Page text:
Salaries of Administrative and Clerical Staff

Costs normally charged as F&A may be charged directly when unlike or unusual circumstances exist. The university relies on the principal investigator and other officials to exercise judgment in identifying situations where “unlike circumstances” exist. The following are Uniform Guidance requirements on direct charging of administrative or clerical salary costs.

The salaries of administrative and clerical staff should normally be treated as F&A costs, but direct charging of these costs may be appropriate where the nature of the work performed necessitates such costs, and they meet all of the following conditions outlined in Uniform Guidance:

  • The administrative and clerical salaries are integral to a project or activity, and
  • The individuals involved can be specifically identified with the project or activity, and
  • Such costs are explicitly included in the budget or have prior written approval of the federal awarding agency, and
  • The costs are not also recovered as indirect costs

Administrative salaries may be considered integral to a project when the level of service needed is identifiably above and beyond that which is provided on a routine basis by the department. Direct charging of the services would need to be justified to the satisfaction of the awarding agency in the grant application or contract proposal. Note that if such costs are desired after a project has started and they were not included in the proposal, a prior approval request must be submitted to the sponsoring agency.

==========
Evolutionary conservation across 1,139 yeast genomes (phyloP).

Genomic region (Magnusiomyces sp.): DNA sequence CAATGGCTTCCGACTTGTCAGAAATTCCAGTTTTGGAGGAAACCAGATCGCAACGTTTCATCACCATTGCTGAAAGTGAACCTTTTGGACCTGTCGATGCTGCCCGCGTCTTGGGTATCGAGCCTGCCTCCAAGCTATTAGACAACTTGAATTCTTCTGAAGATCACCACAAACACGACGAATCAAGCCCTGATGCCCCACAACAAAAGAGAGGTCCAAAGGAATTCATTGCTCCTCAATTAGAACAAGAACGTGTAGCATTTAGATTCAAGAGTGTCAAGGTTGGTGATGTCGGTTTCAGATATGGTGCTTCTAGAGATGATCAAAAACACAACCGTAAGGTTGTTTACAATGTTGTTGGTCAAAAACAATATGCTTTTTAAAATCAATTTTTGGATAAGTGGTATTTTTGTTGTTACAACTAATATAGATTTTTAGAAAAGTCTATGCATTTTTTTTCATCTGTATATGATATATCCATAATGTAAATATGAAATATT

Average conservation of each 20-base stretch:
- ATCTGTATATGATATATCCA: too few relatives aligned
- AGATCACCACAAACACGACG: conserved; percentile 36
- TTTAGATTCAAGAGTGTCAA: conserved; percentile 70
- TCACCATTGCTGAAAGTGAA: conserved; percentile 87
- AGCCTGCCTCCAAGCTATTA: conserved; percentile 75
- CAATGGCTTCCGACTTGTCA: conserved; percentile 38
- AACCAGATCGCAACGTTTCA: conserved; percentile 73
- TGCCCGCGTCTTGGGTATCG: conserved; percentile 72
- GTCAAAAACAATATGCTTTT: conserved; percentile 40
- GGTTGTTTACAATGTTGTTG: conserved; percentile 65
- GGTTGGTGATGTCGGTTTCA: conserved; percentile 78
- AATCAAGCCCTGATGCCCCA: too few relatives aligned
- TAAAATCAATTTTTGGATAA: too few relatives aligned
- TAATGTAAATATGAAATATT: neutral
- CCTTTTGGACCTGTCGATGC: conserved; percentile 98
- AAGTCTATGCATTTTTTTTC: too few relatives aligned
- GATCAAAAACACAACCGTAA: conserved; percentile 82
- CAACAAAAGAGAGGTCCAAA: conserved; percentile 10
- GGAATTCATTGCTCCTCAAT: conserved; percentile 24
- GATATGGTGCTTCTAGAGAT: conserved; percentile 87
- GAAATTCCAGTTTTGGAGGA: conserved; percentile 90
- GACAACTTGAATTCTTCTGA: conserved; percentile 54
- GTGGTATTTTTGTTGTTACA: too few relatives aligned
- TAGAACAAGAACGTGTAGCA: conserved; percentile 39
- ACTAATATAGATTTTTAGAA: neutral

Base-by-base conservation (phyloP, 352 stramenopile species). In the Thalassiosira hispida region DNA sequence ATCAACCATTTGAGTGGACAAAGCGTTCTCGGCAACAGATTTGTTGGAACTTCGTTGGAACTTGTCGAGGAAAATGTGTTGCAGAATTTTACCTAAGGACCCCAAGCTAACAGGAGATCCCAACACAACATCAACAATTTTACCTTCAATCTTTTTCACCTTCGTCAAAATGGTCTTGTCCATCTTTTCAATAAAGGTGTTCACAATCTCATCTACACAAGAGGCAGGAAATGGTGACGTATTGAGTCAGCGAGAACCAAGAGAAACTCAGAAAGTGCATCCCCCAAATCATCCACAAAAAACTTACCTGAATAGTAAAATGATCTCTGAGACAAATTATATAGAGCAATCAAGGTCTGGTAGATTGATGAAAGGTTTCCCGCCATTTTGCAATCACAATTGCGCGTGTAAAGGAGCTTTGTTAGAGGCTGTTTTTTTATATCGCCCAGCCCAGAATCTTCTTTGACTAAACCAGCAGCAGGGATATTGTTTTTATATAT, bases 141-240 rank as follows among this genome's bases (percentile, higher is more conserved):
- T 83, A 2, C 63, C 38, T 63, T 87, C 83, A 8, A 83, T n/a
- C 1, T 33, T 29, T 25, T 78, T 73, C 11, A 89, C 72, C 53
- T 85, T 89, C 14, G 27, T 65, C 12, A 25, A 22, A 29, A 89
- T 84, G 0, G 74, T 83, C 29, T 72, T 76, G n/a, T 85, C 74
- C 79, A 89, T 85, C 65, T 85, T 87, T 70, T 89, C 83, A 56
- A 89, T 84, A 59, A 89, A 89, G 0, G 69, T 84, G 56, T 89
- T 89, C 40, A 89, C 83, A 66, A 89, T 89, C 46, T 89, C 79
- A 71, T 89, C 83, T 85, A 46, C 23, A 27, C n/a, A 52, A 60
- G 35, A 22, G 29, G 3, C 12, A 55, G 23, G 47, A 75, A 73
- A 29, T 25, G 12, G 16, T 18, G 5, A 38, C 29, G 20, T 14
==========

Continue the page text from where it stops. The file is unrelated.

The following examples are illustrative of circumstances and characteristics to be considered in determining when direct charging the salaries of administrative or clerical staff may be appropriate.

  1. Large, complex programs such as General Clinical Research Centers, Primate Centers, Program Projects, environmental research centers, engineering research centers, and other grants and contracts that entail assembling and managing teams of investigators from a number of institutions.
  2. Projects which involve extensive data accumulation, analysis and entry, surveying, tabulation, cataloging, searching literature, and reporting (such as epidemiological studies, clinical trials, and retrospective clinical records studies).